Lap steel tunings for aping pedal steel

Discussion in 'Tab, Tips, Theory and Technique' started by JohnnyCrash, Sep 20, 2019.

  1. JohnnyCrash

    JohnnyCrash Doctor of Teleocity

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    What are your favorite tunings for six string lap steels when you want to play old school pedal steel country?

    I plan on installing a Duesenberg Multibender on the second and third strings (the B and G strings in standard tuning).
     
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  2. kplamann

    kplamann Tele-Holic

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    C6 (C E G A C E), for all the sixth and minor chords. It also has a great blues scale.

    I have Duesenberg Multibenders on my lapsteel (which is an actual Duesenberg lapsteel), but don't use them all that much.

    I have them on the first and second strings (E > F and C > D).

    You could consider configuring the bender to bend down (E > Eb) to have a major chord on the top three strings.

    If you use the bender on the third string you could have it bend the string a half step up (A > Bb) in order to obtain an overall major 7 chord on all six strings.

    Hey, maybe I should look into all this again myself ...
     
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  3. kplamann

    kplamann Tele-Holic

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    ... correction: if you bend the E string half a step down you have a diminished chord on the top three strings (as in A-C-Eb = A dim).

    If you bend it up half a step, then you have a major chord (A-C-F = F major, first inversion), which is the configuration I have but don't use much.

    Sorry about that.
     
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  4. Wally

    Wally Telefied Ad Free Member

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    And if you bend the A up a half step, you have a dominant 7th chord rather than a major 7th.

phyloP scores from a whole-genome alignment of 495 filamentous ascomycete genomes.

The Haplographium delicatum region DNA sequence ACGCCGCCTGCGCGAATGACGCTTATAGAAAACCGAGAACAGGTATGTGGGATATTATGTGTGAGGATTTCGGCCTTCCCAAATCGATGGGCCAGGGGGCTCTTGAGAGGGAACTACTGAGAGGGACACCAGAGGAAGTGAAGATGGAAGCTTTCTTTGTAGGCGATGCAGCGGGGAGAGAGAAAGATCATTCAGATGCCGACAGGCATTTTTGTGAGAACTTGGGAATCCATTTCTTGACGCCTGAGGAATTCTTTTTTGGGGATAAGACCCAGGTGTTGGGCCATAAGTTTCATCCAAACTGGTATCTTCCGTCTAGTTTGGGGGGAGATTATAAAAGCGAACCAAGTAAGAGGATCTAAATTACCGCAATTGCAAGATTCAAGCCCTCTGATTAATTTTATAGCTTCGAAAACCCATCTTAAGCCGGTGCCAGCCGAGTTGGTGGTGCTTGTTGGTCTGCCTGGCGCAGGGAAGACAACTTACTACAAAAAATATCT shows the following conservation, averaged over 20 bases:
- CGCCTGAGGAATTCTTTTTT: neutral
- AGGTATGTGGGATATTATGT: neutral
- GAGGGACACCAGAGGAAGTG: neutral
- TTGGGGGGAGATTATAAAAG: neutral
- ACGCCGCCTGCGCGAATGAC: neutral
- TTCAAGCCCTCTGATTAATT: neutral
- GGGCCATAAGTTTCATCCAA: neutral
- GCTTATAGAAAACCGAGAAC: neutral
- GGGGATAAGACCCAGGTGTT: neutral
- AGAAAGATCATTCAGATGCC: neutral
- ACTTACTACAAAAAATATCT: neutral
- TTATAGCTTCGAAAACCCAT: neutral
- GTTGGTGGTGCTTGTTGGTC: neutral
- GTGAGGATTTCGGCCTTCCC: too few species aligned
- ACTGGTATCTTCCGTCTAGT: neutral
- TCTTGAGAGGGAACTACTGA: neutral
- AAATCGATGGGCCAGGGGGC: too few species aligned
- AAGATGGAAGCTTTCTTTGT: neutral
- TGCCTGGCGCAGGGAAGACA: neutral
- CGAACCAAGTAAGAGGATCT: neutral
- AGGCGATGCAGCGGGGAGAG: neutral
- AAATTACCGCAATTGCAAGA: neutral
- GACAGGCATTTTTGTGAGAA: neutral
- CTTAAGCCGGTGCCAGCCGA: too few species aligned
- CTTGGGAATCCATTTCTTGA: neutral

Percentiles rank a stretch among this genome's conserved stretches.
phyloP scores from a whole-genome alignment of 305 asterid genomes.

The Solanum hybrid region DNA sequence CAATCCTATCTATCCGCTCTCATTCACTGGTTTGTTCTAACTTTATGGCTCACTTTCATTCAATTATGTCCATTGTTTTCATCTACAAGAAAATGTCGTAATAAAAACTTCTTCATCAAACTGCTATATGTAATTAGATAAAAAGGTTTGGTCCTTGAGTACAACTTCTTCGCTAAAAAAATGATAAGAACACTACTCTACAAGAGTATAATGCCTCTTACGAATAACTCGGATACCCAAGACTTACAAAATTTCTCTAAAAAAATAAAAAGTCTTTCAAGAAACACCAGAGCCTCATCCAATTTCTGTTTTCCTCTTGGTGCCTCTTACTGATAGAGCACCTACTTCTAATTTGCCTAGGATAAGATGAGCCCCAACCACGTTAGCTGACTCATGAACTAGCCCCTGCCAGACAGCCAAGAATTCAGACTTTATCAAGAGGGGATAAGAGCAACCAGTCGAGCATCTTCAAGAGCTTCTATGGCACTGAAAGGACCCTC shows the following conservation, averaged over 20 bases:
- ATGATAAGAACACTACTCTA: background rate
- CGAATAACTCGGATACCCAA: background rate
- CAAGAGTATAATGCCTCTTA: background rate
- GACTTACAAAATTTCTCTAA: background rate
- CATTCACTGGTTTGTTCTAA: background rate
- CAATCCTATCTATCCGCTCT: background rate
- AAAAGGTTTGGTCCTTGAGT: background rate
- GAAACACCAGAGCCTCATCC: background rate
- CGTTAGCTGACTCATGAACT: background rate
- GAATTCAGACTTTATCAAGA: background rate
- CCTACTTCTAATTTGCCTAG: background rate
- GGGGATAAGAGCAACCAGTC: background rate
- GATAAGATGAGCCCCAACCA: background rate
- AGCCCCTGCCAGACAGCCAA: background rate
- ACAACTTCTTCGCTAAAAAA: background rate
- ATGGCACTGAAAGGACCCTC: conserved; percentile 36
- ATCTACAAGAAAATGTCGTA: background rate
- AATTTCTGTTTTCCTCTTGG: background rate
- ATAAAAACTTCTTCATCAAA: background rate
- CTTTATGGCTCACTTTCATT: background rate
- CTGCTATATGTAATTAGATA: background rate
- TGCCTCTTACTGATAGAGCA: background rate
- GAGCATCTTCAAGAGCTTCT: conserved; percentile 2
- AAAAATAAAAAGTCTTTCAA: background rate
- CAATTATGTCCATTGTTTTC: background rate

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  5. JohnnyCrash

    JohnnyCrash Doctor of Teleocity

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    Is Open E (essentially an open E major chord) a good choice for country pedal licks?
     
  6. kplamann

    kplamann Tele-Holic

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    ... you don't seem to get much help here!

    I asked similar questions a couple of years ago and got lots of suggestions. Some poster suggested that adopting C6, after a certain learning curve, would be a life-changing experience. It was.

    What I'd associate with pedal steel licks would be richer chords than pure major, especially when you add Western Swing flavours, and the transition between them by pedal action which you can mimick by using the benders. I suppose this is easier to achieve with a tuning containing a 6 (or a 9 or 13 as you can use on eight string lapsteels), which above all contain minor chords and permit more harmonically rich playing. An important hint I got at the time was that C6 is also very well adapted to roots music and blues.

    I use open D (DADF#AD, the equivalent of open E) on my Dobro which is the equivalent of open E, but it lends itself better to simpler harmonies and folk or blues songs. You can use a variant to add at least minor chords (DBDF#AD, which I sometimes use, or DADF#BD).

    Then again, what do I know? I'm a German in France (although, as such, I might actually be a lonesome cowboy and a long way from home, or how does the country song go?).

    Edit: Cindy Cashdollar's site is a great source for tuning suggestions and other information.

    Edit 2: You are aware that you need different string gauges for C6 than for open D, open E or open G?
     
    Last edited: Sep 20, 2019
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  7. Don Miller

    Don Miller Tele-Afflicted Silver Supporter

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    Depends on what you mean by "aping pedal steel"...

    The old style non pedal steel was usually a 6th or minor 7th tuning...so if you want the lush closed voicings and jazz chords of that style, a 6th tuning...C6 or A6.....would be good....

    You'll notice that a lot of the E9/country pedal steel fills and breaks are usually based on harmonized scales...6ths and thirds....and usually more "open" voiced than the jazzy "non-pedal style" chords....after fooling around with it for 25 years, I ultimately settled on Dobro G for that style....with bar slants as needed....the harmonized scales just fall out of that tuning....
     
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  8. blackguts

    blackguts Tele-Meister

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    B D E G# B E bend G# up to A and B up to C#
     
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  9. getbent

    getbent Telefied Ad Free Member

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    c6 is good for straight steel guitar (the hank williams sound)

    to fake the sound of pedal steel... I'd try something like E7.. that way you'd get the 7, the maj, the maj 7 the 6th and b7 really easy...